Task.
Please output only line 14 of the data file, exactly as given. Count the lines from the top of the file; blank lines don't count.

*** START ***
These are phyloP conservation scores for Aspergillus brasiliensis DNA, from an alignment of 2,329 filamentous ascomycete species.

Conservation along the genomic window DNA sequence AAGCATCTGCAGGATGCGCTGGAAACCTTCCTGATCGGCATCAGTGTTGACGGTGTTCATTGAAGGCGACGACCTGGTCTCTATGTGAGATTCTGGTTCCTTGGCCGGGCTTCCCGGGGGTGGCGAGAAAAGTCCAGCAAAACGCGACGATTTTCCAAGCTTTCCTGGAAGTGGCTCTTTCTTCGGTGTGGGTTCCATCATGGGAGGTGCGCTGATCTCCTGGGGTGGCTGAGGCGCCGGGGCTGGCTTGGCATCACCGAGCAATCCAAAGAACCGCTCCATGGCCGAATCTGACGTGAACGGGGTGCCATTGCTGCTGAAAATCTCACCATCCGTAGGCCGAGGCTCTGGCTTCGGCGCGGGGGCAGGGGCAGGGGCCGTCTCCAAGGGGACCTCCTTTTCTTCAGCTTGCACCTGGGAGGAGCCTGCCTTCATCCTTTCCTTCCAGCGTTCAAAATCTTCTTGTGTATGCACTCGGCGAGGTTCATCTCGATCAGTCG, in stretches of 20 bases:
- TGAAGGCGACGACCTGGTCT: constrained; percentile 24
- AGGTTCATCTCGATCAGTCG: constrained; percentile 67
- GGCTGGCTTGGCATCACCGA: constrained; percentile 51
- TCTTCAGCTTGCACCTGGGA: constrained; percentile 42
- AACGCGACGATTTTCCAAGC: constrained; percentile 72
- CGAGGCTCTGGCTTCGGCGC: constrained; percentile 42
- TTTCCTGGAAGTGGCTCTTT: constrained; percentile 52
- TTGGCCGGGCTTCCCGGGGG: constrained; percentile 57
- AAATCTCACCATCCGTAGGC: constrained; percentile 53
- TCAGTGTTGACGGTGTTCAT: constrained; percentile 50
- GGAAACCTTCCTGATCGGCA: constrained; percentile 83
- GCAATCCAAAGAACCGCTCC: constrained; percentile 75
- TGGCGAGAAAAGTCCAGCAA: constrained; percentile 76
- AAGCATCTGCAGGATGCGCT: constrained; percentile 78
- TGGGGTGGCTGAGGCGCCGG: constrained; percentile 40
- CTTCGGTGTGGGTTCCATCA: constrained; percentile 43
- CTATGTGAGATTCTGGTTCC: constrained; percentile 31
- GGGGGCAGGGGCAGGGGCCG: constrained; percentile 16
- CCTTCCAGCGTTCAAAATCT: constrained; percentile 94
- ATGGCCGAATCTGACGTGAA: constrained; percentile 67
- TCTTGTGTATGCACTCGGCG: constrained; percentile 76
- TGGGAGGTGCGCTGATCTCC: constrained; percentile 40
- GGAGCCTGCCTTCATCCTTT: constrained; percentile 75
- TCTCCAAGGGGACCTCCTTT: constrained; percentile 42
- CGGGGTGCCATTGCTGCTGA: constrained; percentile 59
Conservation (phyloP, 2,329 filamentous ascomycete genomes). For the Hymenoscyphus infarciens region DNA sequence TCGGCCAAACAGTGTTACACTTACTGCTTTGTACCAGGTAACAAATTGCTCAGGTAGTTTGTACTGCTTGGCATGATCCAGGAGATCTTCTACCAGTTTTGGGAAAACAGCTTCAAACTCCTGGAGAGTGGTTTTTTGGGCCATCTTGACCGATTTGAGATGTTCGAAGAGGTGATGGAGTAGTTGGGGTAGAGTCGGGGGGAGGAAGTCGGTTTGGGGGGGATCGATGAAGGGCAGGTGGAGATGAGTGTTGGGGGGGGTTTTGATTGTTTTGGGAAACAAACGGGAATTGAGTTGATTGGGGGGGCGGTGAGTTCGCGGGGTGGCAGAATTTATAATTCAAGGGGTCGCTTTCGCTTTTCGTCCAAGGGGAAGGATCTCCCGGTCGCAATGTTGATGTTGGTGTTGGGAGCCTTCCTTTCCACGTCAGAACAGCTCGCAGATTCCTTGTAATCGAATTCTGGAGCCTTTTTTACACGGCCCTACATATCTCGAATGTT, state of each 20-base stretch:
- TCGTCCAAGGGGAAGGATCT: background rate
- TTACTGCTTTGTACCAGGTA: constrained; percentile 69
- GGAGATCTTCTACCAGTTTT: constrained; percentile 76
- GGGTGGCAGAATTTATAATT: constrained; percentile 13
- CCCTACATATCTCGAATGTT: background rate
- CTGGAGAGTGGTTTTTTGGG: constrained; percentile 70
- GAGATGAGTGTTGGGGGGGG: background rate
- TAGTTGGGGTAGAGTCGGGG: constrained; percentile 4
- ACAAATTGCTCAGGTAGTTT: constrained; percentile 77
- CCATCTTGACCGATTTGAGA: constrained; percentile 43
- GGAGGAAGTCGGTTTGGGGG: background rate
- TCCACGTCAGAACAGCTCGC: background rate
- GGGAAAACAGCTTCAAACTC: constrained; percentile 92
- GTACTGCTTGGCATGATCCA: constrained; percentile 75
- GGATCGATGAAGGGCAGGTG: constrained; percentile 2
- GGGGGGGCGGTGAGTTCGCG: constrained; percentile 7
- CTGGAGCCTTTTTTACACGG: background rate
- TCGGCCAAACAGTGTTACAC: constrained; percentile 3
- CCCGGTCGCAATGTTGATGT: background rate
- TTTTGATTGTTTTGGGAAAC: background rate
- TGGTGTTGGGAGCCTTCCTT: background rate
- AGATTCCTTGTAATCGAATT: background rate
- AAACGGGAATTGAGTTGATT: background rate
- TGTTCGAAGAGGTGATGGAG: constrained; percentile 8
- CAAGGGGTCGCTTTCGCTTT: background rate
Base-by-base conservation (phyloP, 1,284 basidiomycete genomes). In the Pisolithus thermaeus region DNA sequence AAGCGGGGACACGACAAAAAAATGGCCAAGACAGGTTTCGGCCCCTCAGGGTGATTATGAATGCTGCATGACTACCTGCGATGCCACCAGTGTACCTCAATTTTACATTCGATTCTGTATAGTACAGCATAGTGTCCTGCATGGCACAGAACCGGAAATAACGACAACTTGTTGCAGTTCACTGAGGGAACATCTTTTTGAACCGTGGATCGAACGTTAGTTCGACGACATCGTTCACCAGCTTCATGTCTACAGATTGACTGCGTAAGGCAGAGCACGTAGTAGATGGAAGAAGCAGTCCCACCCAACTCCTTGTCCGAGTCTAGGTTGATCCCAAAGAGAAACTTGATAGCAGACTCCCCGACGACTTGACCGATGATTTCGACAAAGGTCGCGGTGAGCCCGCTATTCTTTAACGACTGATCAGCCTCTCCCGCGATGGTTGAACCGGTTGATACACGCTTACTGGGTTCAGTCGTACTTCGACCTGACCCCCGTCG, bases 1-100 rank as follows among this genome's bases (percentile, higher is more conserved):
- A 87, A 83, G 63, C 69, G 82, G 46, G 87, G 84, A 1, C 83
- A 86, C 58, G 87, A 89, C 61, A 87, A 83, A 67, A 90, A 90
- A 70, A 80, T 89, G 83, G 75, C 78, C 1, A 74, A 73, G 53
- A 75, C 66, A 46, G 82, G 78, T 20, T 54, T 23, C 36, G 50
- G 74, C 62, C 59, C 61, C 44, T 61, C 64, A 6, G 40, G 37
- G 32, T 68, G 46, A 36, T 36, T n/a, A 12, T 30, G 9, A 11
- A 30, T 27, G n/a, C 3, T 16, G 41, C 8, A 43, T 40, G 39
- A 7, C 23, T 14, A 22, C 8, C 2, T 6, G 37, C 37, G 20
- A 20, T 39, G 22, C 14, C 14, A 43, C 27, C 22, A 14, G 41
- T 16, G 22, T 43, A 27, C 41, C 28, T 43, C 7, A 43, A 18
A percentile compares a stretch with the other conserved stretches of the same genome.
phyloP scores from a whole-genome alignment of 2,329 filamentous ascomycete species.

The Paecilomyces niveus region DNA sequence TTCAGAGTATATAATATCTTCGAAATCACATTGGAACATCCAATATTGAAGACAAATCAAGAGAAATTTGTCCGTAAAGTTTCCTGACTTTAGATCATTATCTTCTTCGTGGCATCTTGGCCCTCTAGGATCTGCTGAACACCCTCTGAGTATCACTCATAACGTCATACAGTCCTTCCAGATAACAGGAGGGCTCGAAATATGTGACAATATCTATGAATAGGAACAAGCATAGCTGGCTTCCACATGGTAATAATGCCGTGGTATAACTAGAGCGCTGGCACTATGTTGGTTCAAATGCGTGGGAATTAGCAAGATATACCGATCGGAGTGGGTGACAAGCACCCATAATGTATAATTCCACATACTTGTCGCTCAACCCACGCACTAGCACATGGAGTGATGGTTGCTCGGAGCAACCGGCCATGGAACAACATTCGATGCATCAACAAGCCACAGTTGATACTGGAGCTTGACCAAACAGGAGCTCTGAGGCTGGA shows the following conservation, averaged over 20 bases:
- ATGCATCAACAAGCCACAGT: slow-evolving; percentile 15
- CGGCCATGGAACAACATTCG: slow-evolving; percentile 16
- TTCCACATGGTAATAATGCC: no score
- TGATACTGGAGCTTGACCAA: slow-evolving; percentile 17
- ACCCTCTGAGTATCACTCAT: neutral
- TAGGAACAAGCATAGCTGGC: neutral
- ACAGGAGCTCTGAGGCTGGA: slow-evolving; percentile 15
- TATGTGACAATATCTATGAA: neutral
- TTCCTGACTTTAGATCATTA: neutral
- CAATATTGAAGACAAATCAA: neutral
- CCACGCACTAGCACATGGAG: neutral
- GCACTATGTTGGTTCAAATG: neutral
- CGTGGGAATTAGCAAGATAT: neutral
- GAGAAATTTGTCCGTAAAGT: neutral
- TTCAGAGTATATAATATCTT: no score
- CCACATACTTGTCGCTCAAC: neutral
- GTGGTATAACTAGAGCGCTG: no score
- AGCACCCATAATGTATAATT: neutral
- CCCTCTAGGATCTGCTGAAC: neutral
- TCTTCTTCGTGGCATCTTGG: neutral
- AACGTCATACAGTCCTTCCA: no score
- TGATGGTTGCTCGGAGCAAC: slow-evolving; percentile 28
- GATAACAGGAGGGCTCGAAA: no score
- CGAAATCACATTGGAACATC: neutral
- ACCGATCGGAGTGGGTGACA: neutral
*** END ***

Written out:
- GCAATCCAAAGAACCGCTCC: constrained; percentile 75